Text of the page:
Florida Institute for Human and Machine Cognition,
Ben-Gurion University,
NASA’s Jet Propulsion Laboratory .

Track C -- 100 software teams given tools
-- possibly 6 get access to a GFE robot
after competing in the 2013.5
Virtual Robotics Challenge qualifying round,
facing off against Track B performers
resulting in 6 or less Virtual Challenge Winners
who get less than $758k each for more R&D,
and access to a GFE robot,
upon submitting a proposal to DARPA .
. funded tools include cloud computing resources .
. registration is open to anyone with the skills needed to
advance core robotic software capabilities
and participate using the open-source DRC Simulator.
. useful skills include
Expertise in software for robotic perception, planning, control
Expertise in human-robot interfaces,
experience in physics-based games, models and simulation,
as well as open-source code .
exact process to be described in a future announcement. In

Track A -- 7 system teams $3M each
. develops a full system, hardware and software
modeled with system with the GFE Simulator .
. entries are facing off against Virtual Challenge Winners
in the Disaster Response Challenge#1 (2014.1.1)
resulting in 8 or less Challenge#1 Winners
who get less than $1M each for more R&D .
. accepted Track A designs reflected DARPA’s emphasis
that while the robots competing in the DRC
must be able to operate in human-engineered environments,
they do not have to be humanoid in form.
The seven Track A teams are led by:
Carnegie Mellon University’s
National Robotics Engineering Center,
Drexel University, Virginia Tech,
Raytheon, SCHAFT Inc.,
NASA’s Johnson Space Center
and NASA’s Jet Propulsion Laboratory.

Track D -- system teams given tools
. an option for teams from around the world
to develop a system without DARPA funding;
encouraged to develop robots of any form,
not just humanoids.
And while DARPA’s GFE robot will be hydraulic,
Track D robots could be actuated with any
hybrid method (electrically, pneumatically).
Track D participants don't have to use the Simulator;
their focus will be on participating in the
live challenge events in 2013 and 2014.
Such entries must pass initial qualification testing,
but will otherwise compete on an equal footing with
the DARPA-funded efforts.
. entries are facing off against Challenge#1 Winners
in the Disaster Response Challenge#2 (2014.12.31)
and the winner gets $2M .

. categories of participants:
[identify ethnic group from among the following:
Asian-Indian American,
Asian-Pacific American,
Black American,
Hispanic American,
Native American, or Other],
o HBCU [Black Colleges and Universities],
o MI [Minority Institutions],
2012.10: Kickoff for Track A and Track B of DRC .

2012.10: $2M reward for advancing co-robot tech:
. DARPA is offering a $2 million prize to
[ the winner of the competition
 -- one who's DARPA-approved design ... ]
can push the state-of-the-art in robotics
beyond today’s capabilities in support of
the DoD’s disaster recovery mission.
True innovation in robotics technology
could result in much more effective robots
that could better intervene in high-risk situations
and thus save human lives and help contain the impact
of natural and man-made disasters.
The key to successfully completing this challenge
requires adaptable robots with the ability to
use available human tools,
from hand tools to vehicles.  

It is DARPA’s position that achieving
true innovation in robotics,
and thus success in this challenge,
will require contributions from communities beyond
traditional robotics developers.
. DARPA is very excited for and supportive of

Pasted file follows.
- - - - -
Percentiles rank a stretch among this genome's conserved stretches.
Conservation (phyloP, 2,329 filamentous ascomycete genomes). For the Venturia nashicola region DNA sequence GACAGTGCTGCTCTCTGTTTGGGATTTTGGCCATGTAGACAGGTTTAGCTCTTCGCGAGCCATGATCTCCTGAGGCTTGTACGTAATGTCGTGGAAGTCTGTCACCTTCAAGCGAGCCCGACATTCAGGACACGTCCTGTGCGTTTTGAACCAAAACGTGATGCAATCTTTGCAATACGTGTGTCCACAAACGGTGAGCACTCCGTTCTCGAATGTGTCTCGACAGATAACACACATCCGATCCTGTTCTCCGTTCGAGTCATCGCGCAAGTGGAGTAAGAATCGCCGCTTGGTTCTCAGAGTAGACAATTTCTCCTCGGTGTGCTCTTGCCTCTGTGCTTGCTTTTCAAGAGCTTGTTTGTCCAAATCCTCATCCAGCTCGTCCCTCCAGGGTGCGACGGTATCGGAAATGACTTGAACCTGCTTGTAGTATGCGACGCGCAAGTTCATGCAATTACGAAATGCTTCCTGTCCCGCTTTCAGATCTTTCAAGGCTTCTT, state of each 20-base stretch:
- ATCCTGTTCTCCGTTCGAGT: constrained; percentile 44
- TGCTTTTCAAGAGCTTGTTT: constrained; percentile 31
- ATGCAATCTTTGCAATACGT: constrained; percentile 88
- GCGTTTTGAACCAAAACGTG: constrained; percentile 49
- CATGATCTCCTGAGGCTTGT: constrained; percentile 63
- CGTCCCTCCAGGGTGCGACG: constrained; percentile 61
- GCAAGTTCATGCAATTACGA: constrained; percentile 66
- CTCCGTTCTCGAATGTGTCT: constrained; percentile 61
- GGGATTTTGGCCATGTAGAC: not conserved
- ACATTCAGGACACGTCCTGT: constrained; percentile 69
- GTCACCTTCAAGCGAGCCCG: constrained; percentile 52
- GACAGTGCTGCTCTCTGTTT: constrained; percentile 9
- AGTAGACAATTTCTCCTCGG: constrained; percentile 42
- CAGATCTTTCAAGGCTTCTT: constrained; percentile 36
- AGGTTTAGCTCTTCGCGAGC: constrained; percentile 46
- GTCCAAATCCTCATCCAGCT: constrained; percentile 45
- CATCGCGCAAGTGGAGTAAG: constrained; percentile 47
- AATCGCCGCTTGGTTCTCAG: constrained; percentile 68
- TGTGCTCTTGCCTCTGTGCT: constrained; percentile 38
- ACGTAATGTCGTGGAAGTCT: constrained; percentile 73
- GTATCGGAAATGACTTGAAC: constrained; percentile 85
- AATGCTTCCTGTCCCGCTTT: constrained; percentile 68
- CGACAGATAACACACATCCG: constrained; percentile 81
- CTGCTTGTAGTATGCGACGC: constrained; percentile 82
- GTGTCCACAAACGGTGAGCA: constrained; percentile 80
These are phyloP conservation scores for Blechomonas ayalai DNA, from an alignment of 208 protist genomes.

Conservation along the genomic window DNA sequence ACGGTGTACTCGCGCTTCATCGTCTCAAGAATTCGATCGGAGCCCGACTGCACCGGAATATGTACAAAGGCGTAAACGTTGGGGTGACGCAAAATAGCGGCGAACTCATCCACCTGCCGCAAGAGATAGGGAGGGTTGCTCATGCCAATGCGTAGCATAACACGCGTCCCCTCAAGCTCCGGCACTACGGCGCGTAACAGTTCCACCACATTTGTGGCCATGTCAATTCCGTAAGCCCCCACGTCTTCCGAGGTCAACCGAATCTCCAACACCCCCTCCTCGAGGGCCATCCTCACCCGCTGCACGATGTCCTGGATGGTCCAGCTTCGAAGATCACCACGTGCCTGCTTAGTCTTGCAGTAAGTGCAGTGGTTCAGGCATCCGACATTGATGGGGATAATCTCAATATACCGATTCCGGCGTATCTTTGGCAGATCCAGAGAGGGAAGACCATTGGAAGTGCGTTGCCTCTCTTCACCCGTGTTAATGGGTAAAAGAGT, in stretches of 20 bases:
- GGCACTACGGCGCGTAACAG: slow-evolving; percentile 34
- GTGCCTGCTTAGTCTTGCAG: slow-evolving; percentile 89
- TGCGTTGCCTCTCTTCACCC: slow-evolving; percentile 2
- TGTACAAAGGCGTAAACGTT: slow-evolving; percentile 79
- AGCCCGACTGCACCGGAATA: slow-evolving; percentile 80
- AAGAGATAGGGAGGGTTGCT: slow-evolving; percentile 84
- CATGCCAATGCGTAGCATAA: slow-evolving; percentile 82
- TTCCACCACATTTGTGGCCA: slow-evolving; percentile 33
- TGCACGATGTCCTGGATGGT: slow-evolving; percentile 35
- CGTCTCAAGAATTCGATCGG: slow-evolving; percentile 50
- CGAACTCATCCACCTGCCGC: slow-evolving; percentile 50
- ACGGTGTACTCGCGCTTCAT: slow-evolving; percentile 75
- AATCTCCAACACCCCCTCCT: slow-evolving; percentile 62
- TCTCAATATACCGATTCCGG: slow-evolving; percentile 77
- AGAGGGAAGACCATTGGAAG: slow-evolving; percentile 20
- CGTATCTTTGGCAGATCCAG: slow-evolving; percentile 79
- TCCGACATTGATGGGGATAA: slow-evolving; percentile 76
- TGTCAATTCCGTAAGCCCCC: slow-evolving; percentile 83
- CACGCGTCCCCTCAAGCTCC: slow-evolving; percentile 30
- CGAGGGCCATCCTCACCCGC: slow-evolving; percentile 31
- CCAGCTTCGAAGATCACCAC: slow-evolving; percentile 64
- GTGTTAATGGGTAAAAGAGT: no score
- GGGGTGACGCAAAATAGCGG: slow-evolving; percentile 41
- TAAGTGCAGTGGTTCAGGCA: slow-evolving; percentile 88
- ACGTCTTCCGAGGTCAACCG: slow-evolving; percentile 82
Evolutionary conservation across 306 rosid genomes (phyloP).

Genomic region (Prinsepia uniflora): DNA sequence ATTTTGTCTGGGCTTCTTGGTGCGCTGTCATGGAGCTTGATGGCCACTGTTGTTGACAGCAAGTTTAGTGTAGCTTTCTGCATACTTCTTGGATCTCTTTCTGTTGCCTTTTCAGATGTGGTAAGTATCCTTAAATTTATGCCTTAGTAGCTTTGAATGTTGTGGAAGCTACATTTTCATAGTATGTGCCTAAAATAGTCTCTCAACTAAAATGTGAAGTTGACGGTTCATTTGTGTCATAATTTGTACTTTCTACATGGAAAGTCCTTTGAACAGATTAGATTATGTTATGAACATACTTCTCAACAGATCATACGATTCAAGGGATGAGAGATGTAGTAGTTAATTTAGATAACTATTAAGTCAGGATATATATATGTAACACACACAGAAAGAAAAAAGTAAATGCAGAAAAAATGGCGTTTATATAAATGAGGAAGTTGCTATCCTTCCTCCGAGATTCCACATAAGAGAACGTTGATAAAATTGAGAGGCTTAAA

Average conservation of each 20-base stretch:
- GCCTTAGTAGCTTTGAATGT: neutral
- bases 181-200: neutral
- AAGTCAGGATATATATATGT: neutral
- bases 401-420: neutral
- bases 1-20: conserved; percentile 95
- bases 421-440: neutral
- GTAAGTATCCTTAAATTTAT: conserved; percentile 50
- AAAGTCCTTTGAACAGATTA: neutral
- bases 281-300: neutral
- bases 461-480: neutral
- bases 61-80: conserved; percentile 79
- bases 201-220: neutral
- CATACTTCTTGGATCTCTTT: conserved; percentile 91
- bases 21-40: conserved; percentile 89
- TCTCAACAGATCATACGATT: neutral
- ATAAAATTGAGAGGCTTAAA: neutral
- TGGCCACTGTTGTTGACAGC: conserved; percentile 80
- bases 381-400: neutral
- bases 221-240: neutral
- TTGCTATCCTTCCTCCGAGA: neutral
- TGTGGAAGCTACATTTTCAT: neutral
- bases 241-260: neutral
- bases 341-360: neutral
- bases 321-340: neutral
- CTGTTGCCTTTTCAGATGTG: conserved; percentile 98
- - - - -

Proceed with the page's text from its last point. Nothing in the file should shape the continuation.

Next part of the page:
international participation in the DRC,
Just as natural and man-made disasters
are common worldwide challenges,
what the response to the DRC has shown is that
the international robotics community shares a
common goal of advancing robotic technology
to the point where it can have a tangible and positive impact
on humanitarian assistance and disaster relief.
Through the DRC,
DARPA is providing the forum, tools and incentives
to come together and take steps toward that goal.
2012.10.24: DRC @ willowgarage:
beyond today’s capabilities in support of the DoD’s
disaster recovery mission.
The full announcement of the initiative
specifically mentions the Fukushima nuclear accident
as a recent example of a potential robotic application
although other recent disasters such Hurricane Katrina
and the oil spill at Deepwater Horizon
also quickly come to mind.
DRC (DARPA Robotics Challenge)
. DRC is pushing the state-of-the-art in robotics
Success with supervised autonomy, in particular,
could allow control of robots by non-expert operators,
lower the operator’s workload, and allow
effective operation even with low-fidelity communications
(low bandwidth, high latency, intermittent connectivity).
DARPA is funding for some DRC participants
a GFE robotic hardware platform
(Government-Furnished Equipment).
Additionally, all teams will have access to a
DARPA-funded [robot world] simulator .
The DRC kicked off on October 24, 2012,
and is scheduled to run for approximately 27 months
with three planned competitions,
one virtual followed by two live.
Events are planned for June & December 2013
and December 2014.
2012.11.5: drcsim & gazebo @ forum.theroboticschallenge.org:
Development plans for drcsim and gazebo
are in their respective roadmaps:
Check there for the latest news on
when simulator APIs will be available.
. as noted in the roadmap,
we expect drcsim 1.1 to include (some of)
the standard ROS controllers .
2012.12.31: VRC(Virtual Robotics Challenge) Rules Release #1

2013.4.1: Track C registration deadline
2013.6: prep'Meeting for Virtual Disaster Response Challenge .
2013.10.1: Track D registration deadline
2013.12: prep'Meeting for Disaster Response Challenge I .

2013.12.21: 1st DRC (DARPA Robotics Challenge) Competition:
November 4 – 22, 2013 Platform Safety Evaluations
December 18 – 19, 2013 Team Practice
2014.12: prep'Meeting for Disaster Response Challenge II .